Our next probes destined to leave the Solar System should be powered by Amercium RTGs instead of Plutonium based ones.  Not only is Americium a lot cheaper, but it's got something like 4 or 5 times the half life of Plutonium, so instead of powering something like the Voyagers for something like 45 to 50 years, you could power them for 200 years.  Think of the data we'd get if we did that.
 
2020-12-05 7:57:10 AM  

dericwater: 2fardownthread: dericwater: 2fardownthread: There is a lot out there.

It is going to take so long to get out there, but with nuclear power, it appears that there are resources sufficient to live even beyond Neptune.

A small nuclear power device is great as a battery for onboard devices. But it doesn't work as a propellant to move the vehicle.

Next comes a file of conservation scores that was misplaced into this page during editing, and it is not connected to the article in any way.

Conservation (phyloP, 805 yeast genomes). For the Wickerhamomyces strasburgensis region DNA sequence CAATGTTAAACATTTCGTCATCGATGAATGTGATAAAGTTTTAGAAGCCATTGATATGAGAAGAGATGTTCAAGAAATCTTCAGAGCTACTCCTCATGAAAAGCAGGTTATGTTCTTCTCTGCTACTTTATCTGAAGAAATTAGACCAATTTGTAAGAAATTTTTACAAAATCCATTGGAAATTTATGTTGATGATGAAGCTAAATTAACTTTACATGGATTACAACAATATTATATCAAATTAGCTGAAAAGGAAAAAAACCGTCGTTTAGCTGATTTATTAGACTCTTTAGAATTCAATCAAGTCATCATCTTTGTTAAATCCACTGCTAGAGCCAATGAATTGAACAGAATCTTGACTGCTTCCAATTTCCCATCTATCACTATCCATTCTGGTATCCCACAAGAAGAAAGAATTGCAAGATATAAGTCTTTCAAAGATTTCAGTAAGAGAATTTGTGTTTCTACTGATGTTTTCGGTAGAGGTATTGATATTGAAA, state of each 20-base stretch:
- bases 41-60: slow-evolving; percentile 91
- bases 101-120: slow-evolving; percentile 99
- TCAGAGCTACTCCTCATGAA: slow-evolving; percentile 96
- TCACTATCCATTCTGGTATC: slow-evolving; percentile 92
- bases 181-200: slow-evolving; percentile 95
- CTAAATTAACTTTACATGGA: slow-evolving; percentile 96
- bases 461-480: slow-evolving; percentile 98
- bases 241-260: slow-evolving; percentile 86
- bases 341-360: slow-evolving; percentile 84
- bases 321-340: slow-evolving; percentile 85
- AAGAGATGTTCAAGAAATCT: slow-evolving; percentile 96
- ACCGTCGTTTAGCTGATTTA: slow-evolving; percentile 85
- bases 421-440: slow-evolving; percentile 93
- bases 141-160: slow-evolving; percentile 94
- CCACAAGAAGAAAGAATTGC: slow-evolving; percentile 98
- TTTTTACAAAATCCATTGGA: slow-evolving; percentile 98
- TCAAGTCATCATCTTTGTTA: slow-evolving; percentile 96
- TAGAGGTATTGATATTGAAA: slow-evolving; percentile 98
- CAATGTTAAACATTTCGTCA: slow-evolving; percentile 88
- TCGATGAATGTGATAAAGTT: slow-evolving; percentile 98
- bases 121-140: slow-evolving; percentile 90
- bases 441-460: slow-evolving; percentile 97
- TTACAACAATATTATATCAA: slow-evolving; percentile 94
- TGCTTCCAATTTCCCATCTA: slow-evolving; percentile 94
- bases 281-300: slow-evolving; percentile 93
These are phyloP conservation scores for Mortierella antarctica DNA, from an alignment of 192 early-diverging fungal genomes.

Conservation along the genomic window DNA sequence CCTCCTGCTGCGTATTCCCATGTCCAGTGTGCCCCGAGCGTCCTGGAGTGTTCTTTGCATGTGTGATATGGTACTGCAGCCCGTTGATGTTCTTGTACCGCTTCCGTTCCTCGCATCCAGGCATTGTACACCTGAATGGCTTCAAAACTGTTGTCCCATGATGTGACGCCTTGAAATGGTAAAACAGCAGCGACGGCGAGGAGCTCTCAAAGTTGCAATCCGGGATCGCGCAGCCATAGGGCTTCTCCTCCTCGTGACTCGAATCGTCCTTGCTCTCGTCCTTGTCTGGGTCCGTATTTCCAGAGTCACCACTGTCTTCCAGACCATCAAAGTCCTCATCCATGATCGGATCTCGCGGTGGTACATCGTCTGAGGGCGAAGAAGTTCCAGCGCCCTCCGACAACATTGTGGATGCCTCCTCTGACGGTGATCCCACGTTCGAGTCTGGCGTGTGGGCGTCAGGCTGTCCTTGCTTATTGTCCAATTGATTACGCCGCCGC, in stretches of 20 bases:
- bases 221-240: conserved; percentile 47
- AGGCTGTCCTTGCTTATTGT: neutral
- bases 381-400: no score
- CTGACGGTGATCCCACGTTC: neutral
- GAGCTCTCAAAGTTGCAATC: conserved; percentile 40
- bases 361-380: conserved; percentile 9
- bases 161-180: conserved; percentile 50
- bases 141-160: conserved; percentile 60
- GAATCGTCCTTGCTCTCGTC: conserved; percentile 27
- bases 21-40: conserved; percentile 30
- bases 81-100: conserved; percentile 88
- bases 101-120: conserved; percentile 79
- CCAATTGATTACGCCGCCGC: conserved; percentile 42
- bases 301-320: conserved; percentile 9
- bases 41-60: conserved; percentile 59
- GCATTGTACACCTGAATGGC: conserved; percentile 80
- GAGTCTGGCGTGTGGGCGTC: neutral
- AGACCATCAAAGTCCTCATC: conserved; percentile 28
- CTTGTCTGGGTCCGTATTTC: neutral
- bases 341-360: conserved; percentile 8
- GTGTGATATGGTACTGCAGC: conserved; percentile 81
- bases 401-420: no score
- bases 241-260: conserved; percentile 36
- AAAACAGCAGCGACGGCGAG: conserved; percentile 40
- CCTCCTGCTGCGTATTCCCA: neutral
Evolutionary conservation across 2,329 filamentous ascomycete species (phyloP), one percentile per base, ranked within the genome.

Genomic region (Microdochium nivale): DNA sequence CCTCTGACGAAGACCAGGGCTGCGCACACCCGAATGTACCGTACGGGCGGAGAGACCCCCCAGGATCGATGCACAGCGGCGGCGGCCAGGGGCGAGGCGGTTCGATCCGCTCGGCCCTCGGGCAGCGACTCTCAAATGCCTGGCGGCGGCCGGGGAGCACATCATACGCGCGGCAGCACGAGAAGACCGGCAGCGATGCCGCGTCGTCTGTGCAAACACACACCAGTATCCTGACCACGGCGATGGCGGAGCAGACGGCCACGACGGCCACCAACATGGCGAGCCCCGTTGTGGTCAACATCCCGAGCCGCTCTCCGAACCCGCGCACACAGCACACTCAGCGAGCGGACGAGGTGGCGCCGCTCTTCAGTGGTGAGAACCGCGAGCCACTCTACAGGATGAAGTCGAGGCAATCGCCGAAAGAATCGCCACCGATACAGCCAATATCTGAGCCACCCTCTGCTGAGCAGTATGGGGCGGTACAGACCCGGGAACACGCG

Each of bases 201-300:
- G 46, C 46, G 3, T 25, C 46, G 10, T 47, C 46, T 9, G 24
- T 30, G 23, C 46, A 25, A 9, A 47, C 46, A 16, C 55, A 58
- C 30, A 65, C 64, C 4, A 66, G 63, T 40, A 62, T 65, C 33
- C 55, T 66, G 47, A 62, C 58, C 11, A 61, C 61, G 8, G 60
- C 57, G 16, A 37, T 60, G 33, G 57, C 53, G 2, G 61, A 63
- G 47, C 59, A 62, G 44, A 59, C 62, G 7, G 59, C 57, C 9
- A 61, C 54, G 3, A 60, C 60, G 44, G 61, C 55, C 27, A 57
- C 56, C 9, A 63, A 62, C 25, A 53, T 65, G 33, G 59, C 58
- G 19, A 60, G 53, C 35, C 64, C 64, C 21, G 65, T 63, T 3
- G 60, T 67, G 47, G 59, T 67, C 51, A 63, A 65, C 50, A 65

Propellant? You are thinking of using a nuclear device as reaction mass? Because the propellant is what gets shot out the back to propel the vehicle. That makes no sense whatsoever. Also calling it a battery makes zero sense. Just the sheer terminology of your post is impenetrable.

I think you are trying to say that a nuclear power device can not be used to propel the vehicle. FIrst of all, I did not say that it would have to be. Secondly, you are wrong. If you to go Wikipedia, you can see how nuclear power can be used with Xenon as the reaction mass to propel vehicles from an ion drive. There are several other types of electric drives and several other reaction mass alternatives that can be used.

No. Although that is true and not only doable, but IT HAS BEEN DONE for over a decade or two, my point was that nuclear power can be used beyond the limits where solar power might be useful. It can be used for warmth, onboard electricity, and all manner of functions. Beyond Neptune. It so happens that there are a lot of volatiles once you get beyond the asteroid belt, so reaction mass and even oxygen and nitrogen and hydrogen specifically are not hard to come by at all.